Farmer or Drone – The Future of Agriculture

Sebastian Hausmann-Z’graggen, Dr. rer. nat. Biology, Winterthur, Switzerland


A burning question in today’s world is: “Is agriculture still capable of feeding humanity at all?” No, explained Dr. Sebastian Hausmann-Z’graggen, not with today’s farming methods. The people of Europe are privileged, nevertheless profound changes are needed, because despite vocal promises on the part of industrial agriculture, one third of humanity suffers from hunger or malnutrition.

The beginning of industrial agriculture at the start of the 20th century gradually brought the hitherto practice of mixed farming to an end through the use of tractors, the spreading of hybrid seeds such as maize and the application of nitrogen fertilisers. Monoculture became the preferred method of cultivation and as a consequence, the use of toxic sprays became necessary. According to the promise of the manufacturers, the sprays and fertilisation with nitrogen were supposed to finally conquer world hunger. In fact, the high-performance seeds used did initially produce the predicted increased yields, however they diminished considerably after only a few years. Due to its cultivated properties, the patented seed, which makes the patent holder the owner, can no longer be used for the following year and has to be purchased anew every year, along with specially adapted fertilisers and toxic sprays to compensate for the problems of monoculture. The industry’s false promises brought many farmers to the brink of ruin and many even committed suicide, as the example of India proves.

Dr. Hausmann-Z’graggen showed that the agro-chemical industry profits from the sale of machinery, seeds and fertilisers, but as a consequence of this type of cultivation, the large farms are getting bigger and bigger and many small farmers are forced to give up farming. The farmers’ own unpatented seeds that have been able to adapt to the climatic conditions for centuries are no longer allowed to be used due to international agreements of the World Trade Organisation, or often only after a lengthy and almost unaffordable approval procedure.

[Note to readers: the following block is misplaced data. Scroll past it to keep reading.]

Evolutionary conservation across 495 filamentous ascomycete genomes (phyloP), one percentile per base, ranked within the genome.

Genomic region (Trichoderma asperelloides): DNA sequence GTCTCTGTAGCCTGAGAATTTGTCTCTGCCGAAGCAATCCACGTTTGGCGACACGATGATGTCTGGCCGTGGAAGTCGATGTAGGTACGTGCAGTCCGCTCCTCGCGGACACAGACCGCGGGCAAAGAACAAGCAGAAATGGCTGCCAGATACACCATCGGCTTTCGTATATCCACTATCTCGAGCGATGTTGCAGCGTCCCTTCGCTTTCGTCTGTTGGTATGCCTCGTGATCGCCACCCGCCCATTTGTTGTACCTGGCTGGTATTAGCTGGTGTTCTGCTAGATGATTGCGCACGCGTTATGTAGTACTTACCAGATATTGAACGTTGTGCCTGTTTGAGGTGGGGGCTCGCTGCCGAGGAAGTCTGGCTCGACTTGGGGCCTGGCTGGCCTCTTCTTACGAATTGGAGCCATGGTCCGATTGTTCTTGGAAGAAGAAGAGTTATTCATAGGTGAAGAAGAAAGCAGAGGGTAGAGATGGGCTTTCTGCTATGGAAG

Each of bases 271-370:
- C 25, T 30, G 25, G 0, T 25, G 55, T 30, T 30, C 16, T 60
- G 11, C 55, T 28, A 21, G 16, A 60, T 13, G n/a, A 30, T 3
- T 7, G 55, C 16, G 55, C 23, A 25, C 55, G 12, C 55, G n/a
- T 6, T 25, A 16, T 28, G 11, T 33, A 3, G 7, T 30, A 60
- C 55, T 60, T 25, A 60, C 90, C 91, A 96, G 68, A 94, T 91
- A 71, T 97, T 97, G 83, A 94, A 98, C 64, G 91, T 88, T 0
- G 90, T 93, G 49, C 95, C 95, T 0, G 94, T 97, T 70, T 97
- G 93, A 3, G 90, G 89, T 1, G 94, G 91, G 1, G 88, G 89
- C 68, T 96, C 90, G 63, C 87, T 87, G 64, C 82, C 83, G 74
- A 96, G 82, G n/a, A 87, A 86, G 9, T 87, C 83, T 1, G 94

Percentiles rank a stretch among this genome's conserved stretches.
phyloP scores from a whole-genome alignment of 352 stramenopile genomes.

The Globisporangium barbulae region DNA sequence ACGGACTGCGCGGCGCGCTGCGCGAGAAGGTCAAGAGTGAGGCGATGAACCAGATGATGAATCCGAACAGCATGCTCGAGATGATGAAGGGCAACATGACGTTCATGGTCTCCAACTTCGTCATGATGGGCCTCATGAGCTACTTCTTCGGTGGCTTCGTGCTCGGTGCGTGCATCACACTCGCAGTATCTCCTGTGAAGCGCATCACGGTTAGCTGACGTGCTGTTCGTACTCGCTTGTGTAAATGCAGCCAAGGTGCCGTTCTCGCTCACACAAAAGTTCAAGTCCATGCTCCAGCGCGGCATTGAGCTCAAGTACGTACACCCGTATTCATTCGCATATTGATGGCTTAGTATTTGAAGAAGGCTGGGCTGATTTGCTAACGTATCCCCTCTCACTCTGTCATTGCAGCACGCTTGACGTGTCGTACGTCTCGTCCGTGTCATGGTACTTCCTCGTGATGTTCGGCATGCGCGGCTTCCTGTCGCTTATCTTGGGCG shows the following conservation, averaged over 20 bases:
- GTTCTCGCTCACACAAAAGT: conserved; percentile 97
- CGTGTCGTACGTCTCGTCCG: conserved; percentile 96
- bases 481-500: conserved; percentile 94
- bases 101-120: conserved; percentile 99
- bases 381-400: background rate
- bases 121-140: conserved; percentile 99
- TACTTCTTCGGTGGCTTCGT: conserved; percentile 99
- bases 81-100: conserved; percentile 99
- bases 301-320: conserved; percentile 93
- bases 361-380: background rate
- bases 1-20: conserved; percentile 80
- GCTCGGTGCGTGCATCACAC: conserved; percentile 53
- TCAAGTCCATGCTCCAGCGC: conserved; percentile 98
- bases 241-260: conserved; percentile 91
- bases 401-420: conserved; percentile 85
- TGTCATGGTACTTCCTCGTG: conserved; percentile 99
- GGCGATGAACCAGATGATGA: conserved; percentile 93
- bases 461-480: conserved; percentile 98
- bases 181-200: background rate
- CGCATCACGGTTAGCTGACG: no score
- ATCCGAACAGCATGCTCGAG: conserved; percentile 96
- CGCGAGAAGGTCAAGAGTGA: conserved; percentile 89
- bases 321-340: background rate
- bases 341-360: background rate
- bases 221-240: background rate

At this point Dipl. Ing. Stefan Birnstingl (who, together with his brother and family, has been cultivating fruit crops according to the guidelines of biodynamic farming for 25 years) explained the healthier, free alternative to restore the fertility of the soil and maintain it in the long term. He pointed out in particular that doing without chemical sprays and nitrogen fertilisers is important to ensure the survival of earthworms. These are indispensable helpers for humus production, a fundamental component of healthy, well-aerated soil that stores water, which is then available during dry periods. Moreover earthworms produce such large amounts of natural nitrogen in their faeces for nothing, yet in industrial agriculture it needs to be applied in the form of artificial fertiliser.

Dr. Hausmann-Z’graggen then used some examples to show that traditional mixed cultures (such as Milpa from South America or Navdanja from India) produce much higher amounts of nutrients and vitamins on the same area than monocultures. The comparison of the yield of large farms and smallholders was particularly impressive. Although 75% of the worldwide arable land is cultivated using industrial farming methods, only 20% of the world’s food is produced on this land. The rest, a full 80% of the world’s food, is produced by small farmers on only 25% of the land. Industrial agriculture has failed and is not an option for future agriculture.

Smart farming with the use of drones and computer-generated cultivation solutions or vertical farming, the strictly controlled cultivation of vegetables or fruits in closed buildings using nutrient solutions and artificial light, like industrial agriculture, will also not be able to produce healthy food in the long term.

Summing up his remarks, the speaker referred to necessary changes such as the establishment of closed nutrient cycles, the appreciation of the performance of earthworms, the use of locally adapted seeds, the increased cultivation of mixed crops and the creation of healthy soils with a high water storage capacity. As consumers, we are therefore asked, among other things, to critically question our purchases, to support local small farmers or perhaps even to lend a hand in agriculture ourselves on a regular basis, as is possible these days in the many solidarity farming projects.


21st October 2022, Hotel Mövenpick, Regensdorf